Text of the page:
Volume 39 Number 18
                 Produced: Thu May  8  6:58:28 US/Eastern 2003

Subjects Discussed In This Issue: 

13 Ikarim
         [Barak Greenfield, MD]
13 Ikarim are NOT Islamic influence but Jewish
         [Russell J Hendel]
Candle Lighting when away from Home
         [Sam Gamoran]
Dwarfs on Giants
         [Stan Tenen]
hand clapping on Shabbat and Yom Tov
         [Saul Mashbaum]
Jewish Vegetarian and the Seder Plate
         [S Meth]
Kabbalat Shabbat/L'cha Dodi
         [Yisrael Medad]
More examples of Women Teaching/Paskaning (2)
         [Harlan Braude, David I. Cohen]
Observant Jews as vegetarians
         [Daniel Wells]
Pesach shiurim
         [Saul Mashbaum]
Separation between Orthodoxy and Conservative Judaism
         [Batya Medad]
size of kezayis, candles, danger
         [Tzadik Vanderhoof]
two dishes for the seder plate
         [Sam Saal]
Women & Talmud
         [Michael Rogovin]


From: Barak Greenfield, MD <docbjg@...>
Date: Wed, 30 Apr 2003 14:59:49 -0400
Subject: RE: 13 Ikarim

> From: Ben Katz <bkatz@...>
> That's because there were no 13 ikarim in the time of the 
> Talmud.  They are a product of medieval philosophy, probably 
> Islamic, that many Jewish philosophers (eg Sadia and Rambam) 
> sought to emulate in Jewish thought.

Which of the 13 ikarim are not of Jewish origin?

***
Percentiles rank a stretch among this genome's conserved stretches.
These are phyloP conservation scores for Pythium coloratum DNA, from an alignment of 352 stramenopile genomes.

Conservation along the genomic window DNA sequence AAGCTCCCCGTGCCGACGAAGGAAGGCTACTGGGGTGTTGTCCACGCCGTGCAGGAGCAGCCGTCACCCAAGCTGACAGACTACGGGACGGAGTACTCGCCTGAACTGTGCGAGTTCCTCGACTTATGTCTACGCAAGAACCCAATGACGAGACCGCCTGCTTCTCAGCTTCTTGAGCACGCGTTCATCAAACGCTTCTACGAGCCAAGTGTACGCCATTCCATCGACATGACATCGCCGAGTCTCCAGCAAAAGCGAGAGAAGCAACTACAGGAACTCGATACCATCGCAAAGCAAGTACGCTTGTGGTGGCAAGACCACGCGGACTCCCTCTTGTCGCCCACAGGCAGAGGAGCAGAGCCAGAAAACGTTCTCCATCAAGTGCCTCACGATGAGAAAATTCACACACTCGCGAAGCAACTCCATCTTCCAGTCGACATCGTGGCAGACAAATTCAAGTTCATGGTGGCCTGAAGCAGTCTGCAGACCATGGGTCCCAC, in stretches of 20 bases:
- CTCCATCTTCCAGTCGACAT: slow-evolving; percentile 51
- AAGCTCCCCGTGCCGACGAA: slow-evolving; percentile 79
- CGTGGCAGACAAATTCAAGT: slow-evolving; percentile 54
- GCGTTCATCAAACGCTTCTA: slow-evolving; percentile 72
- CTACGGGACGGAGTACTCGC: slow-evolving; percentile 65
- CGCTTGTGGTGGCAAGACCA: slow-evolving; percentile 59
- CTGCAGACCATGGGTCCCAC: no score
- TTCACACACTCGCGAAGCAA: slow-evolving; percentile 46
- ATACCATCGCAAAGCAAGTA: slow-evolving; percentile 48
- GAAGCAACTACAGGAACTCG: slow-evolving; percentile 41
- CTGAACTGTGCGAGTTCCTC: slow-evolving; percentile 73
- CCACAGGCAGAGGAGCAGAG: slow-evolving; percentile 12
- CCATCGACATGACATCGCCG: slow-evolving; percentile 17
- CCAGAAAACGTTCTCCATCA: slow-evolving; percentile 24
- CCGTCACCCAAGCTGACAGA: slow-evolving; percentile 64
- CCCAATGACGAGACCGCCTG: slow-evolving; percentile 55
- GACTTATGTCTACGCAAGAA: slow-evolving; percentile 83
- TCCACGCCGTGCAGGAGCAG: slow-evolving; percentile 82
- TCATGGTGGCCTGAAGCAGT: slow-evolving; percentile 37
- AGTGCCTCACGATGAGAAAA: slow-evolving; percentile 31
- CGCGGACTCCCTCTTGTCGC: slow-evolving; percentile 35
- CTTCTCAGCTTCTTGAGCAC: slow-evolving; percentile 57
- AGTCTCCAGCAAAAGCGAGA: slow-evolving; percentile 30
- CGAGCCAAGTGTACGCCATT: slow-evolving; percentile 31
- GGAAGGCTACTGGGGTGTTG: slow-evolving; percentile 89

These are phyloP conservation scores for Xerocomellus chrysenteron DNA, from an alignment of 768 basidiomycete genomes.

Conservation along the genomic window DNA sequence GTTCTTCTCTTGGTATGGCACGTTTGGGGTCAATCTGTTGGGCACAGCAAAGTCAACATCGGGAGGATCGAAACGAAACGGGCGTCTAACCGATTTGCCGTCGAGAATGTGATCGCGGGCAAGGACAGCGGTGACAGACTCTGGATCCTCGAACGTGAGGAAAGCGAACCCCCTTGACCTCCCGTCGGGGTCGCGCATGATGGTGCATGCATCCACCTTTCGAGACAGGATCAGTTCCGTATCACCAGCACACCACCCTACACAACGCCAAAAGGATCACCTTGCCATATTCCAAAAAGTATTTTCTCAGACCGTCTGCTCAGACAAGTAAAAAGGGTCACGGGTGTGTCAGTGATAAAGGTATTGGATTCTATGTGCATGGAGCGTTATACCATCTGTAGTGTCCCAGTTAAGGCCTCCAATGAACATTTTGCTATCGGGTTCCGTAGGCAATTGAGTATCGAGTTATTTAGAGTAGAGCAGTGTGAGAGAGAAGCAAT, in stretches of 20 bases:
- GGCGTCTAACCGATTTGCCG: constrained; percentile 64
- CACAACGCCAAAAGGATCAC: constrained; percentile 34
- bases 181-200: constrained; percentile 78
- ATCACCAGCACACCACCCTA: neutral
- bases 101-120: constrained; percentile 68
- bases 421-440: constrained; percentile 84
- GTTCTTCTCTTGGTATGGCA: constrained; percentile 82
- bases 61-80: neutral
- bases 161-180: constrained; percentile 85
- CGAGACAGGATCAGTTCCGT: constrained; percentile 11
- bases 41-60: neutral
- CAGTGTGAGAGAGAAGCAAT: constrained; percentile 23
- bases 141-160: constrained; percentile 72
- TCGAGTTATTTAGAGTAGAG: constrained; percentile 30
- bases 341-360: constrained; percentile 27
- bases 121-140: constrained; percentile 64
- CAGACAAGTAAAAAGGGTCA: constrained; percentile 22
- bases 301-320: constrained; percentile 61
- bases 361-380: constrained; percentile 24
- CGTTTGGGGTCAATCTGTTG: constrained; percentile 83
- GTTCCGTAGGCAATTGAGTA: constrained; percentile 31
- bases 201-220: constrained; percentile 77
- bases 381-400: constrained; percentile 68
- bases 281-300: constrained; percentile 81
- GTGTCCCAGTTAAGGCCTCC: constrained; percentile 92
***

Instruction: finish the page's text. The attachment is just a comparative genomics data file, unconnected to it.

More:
From: Russell J Hendel <rjhendel@...>
Date: Mon, 28 Apr 2003 23:37:51 -0400
Subject: 13 Ikarim are NOT Islamic influence but Jewish

I was shocked at Ben Katzs statement (v39n6) which seems to have gone
undisputed. Ben claims that the 13 principles of faith came from islamic
influence who have similar lists!?

But the 13 principles of faith are each rooted both in the Bible and
Jewish law. For example, the assertion that God is one (or unique) is a
direct Biblical commandment (Dt06-04 LISTEN JEWS: God is our Lord--God
is ONE). Similarly the belief in prophecy or in reward and punishment
are all explicitly mentioned in the Bible and mandated!

As for the act of collecting these principles in one place--- that too
is not of Islamic influence but rather intrinsically Jewish. In fact the
Talmud explains that the early sages were called COUNTERS (SOFRIM) since
they would enumerate lists (eg 39 Sabbath labors; 4 torts; similarly 13
principles of faith).

Russell Jay Hendel; http://www.RashiYomi.com/


From: Sam Gamoran <Sgamoran@...>
Subject: Re: Candle Lighting when away from Home

At home, most often, there is someone in the house the whole time the
candles are burning.  When I'm in a hotel, more often than not I'm alone
and/or we're out of the room.


> ... Why do you suppose that this risk is higher in hotels than in private
> homes? ...
> Zev Sero
> <zsero@...>


From: Stan Tenen <meru1@...>
Date: Wed, 30 Apr 2003 08:37:21 -0400
Subject: Re: Dwarfs on Giants

This is from page 187 of Michael White's book, "Isaac Newton: The Last
Sorcerer" (Helix Books, copyright 1997).

"But then he [Newton] went on to write a sentence that has been quoted
so often, yet has ben largely misunderstood for over three centuries:

    " 'What Descartes did was a good step.  You have added much in
several ways, & especially in taking the colours of thin plates into
philosophical consideration.  If I have seen further it is by standing
on ye shoulders of Giants.'

"In the last sentence, Newton revealed the truly spiteful,
uncompromising, and razor-sharp viciousness of his character, for Hooke,